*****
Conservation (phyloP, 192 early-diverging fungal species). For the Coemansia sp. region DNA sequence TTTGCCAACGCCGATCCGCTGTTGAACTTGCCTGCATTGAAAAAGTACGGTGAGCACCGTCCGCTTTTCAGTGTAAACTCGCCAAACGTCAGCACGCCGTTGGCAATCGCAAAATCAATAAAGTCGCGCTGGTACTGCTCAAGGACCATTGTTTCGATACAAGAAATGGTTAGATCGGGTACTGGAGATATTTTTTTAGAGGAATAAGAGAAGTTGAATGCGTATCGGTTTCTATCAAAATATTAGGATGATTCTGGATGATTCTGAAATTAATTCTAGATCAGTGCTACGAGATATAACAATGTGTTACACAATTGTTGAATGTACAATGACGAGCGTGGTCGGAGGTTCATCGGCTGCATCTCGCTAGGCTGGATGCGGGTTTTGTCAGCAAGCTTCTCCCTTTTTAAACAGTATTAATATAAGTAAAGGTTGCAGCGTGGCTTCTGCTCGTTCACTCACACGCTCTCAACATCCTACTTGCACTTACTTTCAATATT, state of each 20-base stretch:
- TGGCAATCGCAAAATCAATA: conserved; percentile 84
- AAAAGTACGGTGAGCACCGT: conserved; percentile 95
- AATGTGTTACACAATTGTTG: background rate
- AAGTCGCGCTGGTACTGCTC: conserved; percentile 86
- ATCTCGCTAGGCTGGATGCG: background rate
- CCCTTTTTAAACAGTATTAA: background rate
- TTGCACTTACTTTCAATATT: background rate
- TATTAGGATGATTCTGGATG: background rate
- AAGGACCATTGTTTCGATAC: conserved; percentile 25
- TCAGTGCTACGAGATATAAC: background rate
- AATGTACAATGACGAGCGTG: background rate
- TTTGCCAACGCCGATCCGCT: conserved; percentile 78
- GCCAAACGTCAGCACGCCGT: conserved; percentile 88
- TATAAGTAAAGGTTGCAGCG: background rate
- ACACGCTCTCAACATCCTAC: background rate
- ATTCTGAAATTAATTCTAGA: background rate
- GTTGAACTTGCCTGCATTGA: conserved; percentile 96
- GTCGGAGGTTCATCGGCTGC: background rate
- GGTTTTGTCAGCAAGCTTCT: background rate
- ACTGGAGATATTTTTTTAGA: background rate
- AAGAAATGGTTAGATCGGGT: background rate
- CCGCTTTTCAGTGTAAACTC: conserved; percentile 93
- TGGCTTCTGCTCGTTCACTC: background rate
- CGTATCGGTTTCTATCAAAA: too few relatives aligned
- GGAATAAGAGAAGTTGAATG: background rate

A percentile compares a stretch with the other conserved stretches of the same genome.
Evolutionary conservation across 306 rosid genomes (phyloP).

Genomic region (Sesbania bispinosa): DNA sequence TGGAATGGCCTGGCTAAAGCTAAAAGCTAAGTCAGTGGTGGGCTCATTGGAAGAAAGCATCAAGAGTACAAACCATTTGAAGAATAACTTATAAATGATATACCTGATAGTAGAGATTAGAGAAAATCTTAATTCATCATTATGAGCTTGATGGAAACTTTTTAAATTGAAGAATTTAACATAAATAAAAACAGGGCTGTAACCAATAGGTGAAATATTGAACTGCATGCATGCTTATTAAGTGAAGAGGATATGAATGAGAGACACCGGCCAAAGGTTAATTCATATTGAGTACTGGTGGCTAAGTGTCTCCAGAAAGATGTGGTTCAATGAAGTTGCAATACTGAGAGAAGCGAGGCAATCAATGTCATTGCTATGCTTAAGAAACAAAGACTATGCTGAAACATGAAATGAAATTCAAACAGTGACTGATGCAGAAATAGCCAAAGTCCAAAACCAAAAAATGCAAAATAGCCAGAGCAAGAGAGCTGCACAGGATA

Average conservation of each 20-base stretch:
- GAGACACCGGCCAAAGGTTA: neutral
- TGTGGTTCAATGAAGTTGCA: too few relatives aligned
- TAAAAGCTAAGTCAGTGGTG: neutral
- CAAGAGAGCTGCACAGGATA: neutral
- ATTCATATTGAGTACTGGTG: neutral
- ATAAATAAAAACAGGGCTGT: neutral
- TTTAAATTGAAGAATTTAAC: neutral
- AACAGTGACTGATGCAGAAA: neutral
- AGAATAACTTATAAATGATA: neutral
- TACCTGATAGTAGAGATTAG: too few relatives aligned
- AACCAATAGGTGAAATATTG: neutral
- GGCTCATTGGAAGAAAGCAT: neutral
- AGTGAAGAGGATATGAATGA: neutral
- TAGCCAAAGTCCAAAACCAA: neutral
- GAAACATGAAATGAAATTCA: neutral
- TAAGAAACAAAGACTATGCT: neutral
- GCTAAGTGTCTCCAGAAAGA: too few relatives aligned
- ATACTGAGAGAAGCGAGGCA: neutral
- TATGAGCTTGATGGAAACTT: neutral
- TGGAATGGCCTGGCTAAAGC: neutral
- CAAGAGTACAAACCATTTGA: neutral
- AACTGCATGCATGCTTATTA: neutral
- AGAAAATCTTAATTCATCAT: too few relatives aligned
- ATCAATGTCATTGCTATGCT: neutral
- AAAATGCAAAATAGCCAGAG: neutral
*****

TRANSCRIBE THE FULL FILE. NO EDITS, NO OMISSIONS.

Conservation (phyloP, 192 early-diverging fungal species). For the Coemansia sp. region DNA sequence TTTGCCAACGCCGATCCGCTGTTGAACTTGCCTGCATTGAAAAAGTACGGTGAGCACCGTCCGCTTTTCAGTGTAAACTCGCCAAACGTCAGCACGCCGTTGGCAATCGCAAAATCAATAAAGTCGCGCTGGTACTGCTCAAGGACCATTGTTTCGATACAAGAAATGGTTAGATCGGGTACTGGAGATATTTTTTTAGAGGAATAAGAGAAGTTGAATGCGTATCGGTTTCTATCAAAATATTAGGATGATTCTGGATGATTCTGAAATTAATTCTAGATCAGTGCTACGAGATATAACAATGTGTTACACAATTGTTGAATGTACAATGACGAGCGTGGTCGGAGGTTCATCGGCTGCATCTCGCTAGGCTGGATGCGGGTTTTGTCAGCAAGCTTCTCCCTTTTTAAACAGTATTAATATAAGTAAAGGTTGCAGCGTGGCTTCTGCTCGTTCACTCACACGCTCTCAACATCCTACTTGCACTTACTTTCAATATT, state of each 20-base stretch:
- TGGCAATCGCAAAATCAATA: conserved; percentile 84
- AAAAGTACGGTGAGCACCGT: conserved; percentile 95
- AATGTGTTACACAATTGTTG: background rate
- AAGTCGCGCTGGTACTGCTC: conserved; percentile 86
- ATCTCGCTAGGCTGGATGCG: background rate
- CCCTTTTTAAACAGTATTAA: background rate
- TTGCACTTACTTTCAATATT: background rate
- TATTAGGATGATTCTGGATG: background rate
- AAGGACCATTGTTTCGATAC: conserved; percentile 25
- TCAGTGCTACGAGATATAAC: background rate
- AATGTACAATGACGAGCGTG: background rate
- TTTGCCAACGCCGATCCGCT: conserved; percentile 78
- GCCAAACGTCAGCACGCCGT: conserved; percentile 88
- TATAAGTAAAGGTTGCAGCG: background rate
- ACACGCTCTCAACATCCTAC: background rate
- ATTCTGAAATTAATTCTAGA: background rate
- GTTGAACTTGCCTGCATTGA: conserved; percentile 96
- GTCGGAGGTTCATCGGCTGC: background rate
- GGTTTTGTCAGCAAGCTTCT: background rate
- ACTGGAGATATTTTTTTAGA: background rate
- AAGAAATGGTTAGATCGGGT: background rate
- CCGCTTTTCAGTGTAAACTC: conserved; percentile 93
- TGGCTTCTGCTCGTTCACTC: background rate
- CGTATCGGTTTCTATCAAAA: too few relatives aligned
- GGAATAAGAGAAGTTGAATG: background rate

A percentile compares a stretch with the other conserved stretches of the same genome.
Evolutionary conservation across 306 rosid genomes (phyloP).

Genomic region (Sesbania bispinosa): DNA sequence TGGAATGGCCTGGCTAAAGCTAAAAGCTAAGTCAGTGGTGGGCTCATTGGAAGAAAGCATCAAGAGTACAAACCATTTGAAGAATAACTTATAAATGATATACCTGATAGTAGAGATTAGAGAAAATCTTAATTCATCATTATGAGCTTGATGGAAACTTTTTAAATTGAAGAATTTAACATAAATAAAAACAGGGCTGTAACCAATAGGTGAAATATTGAACTGCATGCATGCTTATTAAGTGAAGAGGATATGAATGAGAGACACCGGCCAAAGGTTAATTCATATTGAGTACTGGTGGCTAAGTGTCTCCAGAAAGATGTGGTTCAATGAAGTTGCAATACTGAGAGAAGCGAGGCAATCAATGTCATTGCTATGCTTAAGAAACAAAGACTATGCTGAAACATGAAATGAAATTCAAACAGTGACTGATGCAGAAATAGCCAAAGTCCAAAACCAAAAAATGCAAAATAGCCAGAGCAAGAGAGCTGCACAGGATA

Average conservation of each 20-base stretch:
- GAGACACCGGCCAAAGGTTA: neutral
- TGTGGTTCAATGAAGTTGCA: too few relatives aligned
- TAAAAGCTAAGTCAGTGGTG: neutral
- CAAGAGAGCTGCACAGGATA: neutral
- ATTCATATTGAGTACTGGTG: neutral
- ATAAATAAAAACAGGGCTGT: neutral
- TTTAAATTGAAGAATTTAAC: neutral
- AACAGTGACTGATGCAGAAA: neutral
- AGAATAACTTATAAATGATA: neutral
- TACCTGATAGTAGAGATTAG: too few relatives aligned
- AACCAATAGGTGAAATATTG: neutral
- GGCTCATTGGAAGAAAGCAT: neutral
- AGTGAAGAGGATATGAATGA: neutral
- TAGCCAAAGTCCAAAACCAA: neutral
- GAAACATGAAATGAAATTCA: neutral
- TAAGAAACAAAGACTATGCT: neutral
- GCTAAGTGTCTCCAGAAAGA: too few relatives aligned
- ATACTGAGAGAAGCGAGGCA: neutral
- TATGAGCTTGATGGAAACTT: neutral
- TGGAATGGCCTGGCTAAAGC: neutral
- CAAGAGTACAAACCATTTGA: neutral
- AACTGCATGCATGCTTATTA: neutral
- AGAAAATCTTAATTCATCAT: too few relatives aligned
- ATCAATGTCATTGCTATGCT: neutral
- AAAATGCAAAATAGCCAGAG: neutral